Water and Tribes in the Colorado River Basin
At the request of the Lincoln Institute of Land Policy, the Center is working with the Ten Tribes Partnership and the Intertribal Council of Arizona to advance the interests of tribes in land and water in the Colorado River basin.
Twenty-nine federally recognized tribes in the basin depend on the waters of the Colorado River and its tributaries for a variety of purposes, including cultural and religious activities, domestic, irrigation, commercial, municipal and industrial, power generation, recreation, instream flows, wildlife, and habitat restoration. These tribes hold legal rights to a significant amount of water, many of which are the most senior in the basin. Combined, the tribes hold rights to roughly 20 percent (or 2.9 million-acre feet) of the water in the Colorado River basin. Sixteen tribes have “settled” their reserved water rights claims, and the reserved water rights of the other thirteen tribes are pending.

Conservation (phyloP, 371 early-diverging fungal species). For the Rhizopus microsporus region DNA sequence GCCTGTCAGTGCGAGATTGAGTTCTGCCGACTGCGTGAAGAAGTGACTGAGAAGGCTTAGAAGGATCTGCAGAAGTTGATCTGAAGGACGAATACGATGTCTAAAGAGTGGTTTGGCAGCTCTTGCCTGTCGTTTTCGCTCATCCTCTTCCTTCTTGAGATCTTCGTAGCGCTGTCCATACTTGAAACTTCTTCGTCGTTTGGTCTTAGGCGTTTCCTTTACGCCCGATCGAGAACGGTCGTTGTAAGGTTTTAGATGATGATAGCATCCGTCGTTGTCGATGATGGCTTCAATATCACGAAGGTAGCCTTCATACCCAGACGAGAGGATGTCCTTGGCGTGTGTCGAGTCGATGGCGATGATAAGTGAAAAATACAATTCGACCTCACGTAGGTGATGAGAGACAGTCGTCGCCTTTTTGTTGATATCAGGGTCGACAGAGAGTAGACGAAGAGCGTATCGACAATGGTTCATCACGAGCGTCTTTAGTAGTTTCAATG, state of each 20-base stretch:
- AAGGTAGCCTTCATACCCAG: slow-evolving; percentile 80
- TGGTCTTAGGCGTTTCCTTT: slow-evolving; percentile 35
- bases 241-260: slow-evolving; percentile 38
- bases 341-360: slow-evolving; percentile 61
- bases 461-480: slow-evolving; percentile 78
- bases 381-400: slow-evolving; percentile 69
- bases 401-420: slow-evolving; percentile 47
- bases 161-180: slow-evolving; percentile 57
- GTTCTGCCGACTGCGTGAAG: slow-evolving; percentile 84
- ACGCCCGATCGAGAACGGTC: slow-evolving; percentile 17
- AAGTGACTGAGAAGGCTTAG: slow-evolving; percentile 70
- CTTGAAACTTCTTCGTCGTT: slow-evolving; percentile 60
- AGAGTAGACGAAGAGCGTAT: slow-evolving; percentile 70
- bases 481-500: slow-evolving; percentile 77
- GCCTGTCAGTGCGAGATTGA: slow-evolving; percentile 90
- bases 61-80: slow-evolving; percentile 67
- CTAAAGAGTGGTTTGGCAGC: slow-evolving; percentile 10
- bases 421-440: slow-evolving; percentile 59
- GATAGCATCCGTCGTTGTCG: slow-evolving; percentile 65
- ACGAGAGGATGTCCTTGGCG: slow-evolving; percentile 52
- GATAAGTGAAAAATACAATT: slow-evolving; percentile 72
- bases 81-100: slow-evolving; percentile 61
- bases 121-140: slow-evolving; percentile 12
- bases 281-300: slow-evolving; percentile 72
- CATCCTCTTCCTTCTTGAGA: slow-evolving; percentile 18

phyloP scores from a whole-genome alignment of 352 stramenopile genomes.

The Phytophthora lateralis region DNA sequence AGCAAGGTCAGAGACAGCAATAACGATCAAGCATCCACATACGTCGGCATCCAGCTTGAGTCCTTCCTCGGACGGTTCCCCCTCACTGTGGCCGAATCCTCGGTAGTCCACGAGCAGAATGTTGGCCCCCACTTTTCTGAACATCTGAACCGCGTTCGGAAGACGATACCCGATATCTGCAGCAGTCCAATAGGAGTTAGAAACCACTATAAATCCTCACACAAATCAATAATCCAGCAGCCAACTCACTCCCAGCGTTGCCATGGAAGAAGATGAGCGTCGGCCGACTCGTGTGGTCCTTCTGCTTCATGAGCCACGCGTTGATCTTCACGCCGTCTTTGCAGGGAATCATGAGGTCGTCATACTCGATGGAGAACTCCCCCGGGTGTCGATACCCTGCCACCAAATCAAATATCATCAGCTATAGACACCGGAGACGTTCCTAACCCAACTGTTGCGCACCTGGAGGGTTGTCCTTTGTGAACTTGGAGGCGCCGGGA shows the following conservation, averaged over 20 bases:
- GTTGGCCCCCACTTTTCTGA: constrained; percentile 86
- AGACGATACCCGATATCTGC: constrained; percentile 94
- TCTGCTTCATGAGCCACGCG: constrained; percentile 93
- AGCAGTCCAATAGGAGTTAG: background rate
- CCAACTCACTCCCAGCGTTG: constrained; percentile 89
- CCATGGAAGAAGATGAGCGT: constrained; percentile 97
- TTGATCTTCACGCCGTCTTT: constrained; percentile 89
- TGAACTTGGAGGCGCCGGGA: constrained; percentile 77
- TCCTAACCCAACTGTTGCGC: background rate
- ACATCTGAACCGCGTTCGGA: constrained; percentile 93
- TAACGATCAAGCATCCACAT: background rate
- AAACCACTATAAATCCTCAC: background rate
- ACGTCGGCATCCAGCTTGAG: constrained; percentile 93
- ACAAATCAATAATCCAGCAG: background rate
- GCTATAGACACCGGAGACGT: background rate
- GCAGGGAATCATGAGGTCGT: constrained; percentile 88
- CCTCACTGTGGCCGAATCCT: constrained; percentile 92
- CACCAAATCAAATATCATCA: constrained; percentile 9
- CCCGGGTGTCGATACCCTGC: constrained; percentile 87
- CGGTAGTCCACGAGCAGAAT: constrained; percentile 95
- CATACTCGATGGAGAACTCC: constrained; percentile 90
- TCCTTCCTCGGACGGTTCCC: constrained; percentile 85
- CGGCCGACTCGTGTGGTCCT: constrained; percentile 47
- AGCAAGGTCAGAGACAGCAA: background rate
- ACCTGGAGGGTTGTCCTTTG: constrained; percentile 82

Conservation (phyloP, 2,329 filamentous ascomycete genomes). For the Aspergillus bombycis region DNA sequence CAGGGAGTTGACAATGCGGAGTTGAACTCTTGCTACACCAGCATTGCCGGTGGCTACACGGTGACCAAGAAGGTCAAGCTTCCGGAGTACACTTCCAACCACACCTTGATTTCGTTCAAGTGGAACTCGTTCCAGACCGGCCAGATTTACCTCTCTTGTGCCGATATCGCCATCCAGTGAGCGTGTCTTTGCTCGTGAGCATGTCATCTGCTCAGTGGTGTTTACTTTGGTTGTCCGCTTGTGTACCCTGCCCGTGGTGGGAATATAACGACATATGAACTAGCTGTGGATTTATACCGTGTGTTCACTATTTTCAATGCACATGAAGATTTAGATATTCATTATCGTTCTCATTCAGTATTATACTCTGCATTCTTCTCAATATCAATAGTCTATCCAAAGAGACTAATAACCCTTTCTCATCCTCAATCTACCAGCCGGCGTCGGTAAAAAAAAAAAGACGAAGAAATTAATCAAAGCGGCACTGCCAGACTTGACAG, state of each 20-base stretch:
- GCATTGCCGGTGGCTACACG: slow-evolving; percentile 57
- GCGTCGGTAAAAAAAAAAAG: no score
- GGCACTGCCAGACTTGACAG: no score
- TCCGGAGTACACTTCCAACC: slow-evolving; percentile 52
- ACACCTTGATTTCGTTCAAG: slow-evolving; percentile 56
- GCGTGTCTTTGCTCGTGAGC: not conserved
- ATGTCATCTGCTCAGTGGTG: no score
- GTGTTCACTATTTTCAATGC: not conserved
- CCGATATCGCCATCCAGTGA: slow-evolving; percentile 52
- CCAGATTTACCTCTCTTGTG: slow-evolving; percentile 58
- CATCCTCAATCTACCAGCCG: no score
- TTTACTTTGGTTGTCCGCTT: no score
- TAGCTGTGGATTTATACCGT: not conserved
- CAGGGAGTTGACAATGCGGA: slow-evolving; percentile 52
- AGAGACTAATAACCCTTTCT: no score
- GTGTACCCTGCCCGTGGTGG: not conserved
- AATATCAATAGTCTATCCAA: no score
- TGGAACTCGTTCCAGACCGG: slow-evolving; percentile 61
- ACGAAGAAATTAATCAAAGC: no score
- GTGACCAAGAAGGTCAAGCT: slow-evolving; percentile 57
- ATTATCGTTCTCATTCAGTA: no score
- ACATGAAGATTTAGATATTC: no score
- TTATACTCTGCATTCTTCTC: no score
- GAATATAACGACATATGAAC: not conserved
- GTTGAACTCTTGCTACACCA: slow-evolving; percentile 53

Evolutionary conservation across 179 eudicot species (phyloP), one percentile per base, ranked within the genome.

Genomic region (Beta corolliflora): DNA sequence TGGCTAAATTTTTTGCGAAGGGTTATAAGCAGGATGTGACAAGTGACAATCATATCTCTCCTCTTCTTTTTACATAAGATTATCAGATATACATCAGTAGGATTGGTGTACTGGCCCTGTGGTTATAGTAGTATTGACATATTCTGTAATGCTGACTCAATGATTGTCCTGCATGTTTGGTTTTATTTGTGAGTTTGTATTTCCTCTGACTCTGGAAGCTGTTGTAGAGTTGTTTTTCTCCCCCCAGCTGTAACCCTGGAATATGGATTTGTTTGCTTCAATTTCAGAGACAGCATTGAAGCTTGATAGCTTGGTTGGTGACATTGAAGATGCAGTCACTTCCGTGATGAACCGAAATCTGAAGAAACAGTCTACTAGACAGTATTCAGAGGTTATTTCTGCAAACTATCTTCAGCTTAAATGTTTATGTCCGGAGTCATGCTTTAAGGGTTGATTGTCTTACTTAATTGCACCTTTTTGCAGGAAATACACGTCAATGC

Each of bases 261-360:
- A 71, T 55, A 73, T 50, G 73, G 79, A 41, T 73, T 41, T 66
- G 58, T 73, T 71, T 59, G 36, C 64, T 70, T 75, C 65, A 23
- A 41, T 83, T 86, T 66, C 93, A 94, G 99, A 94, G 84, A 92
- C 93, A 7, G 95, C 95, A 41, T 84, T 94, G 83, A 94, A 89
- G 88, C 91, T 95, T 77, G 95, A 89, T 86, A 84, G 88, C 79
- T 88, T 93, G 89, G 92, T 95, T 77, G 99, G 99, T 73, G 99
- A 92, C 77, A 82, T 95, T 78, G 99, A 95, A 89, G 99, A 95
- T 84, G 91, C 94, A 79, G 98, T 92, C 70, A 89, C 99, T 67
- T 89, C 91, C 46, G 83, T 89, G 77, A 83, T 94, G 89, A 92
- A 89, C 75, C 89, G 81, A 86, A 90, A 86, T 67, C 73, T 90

With the oldest claims to water in the basin, the tribes are in a position to play a significant role in balancing water demand and supply and otherwise shaping the future of the region. The demand for water in the basin currently exceeds available water in any given year. This structural imbalance is further complicated by chronic drought and the uncertainty of impacts from climate change.
While the use of water in the basin is governed by the “Law of the River” – a complex system of federal and state laws and regulations, court decrees, international compacts and treaties, and multiple state and federal contracts and agreements that articulate water rights and otherwise establish the legal and institutional framework for managing water in the Colorado River Basin – the ongoing structural imbalance has fostered some innovative and cooperative arrangements among lower and upper basin water users.
In response to this challenging set of issues, the Babbitt Center for Land and Water Policy, a program of the Lincoln Institute of Land Policy, invited the Center to help clarify the needs and interests of tribes in the basin, and to help create an agenda that benefits the tribes and the entire basin.
For more information, see:
For more information, please contact Matt McKinney.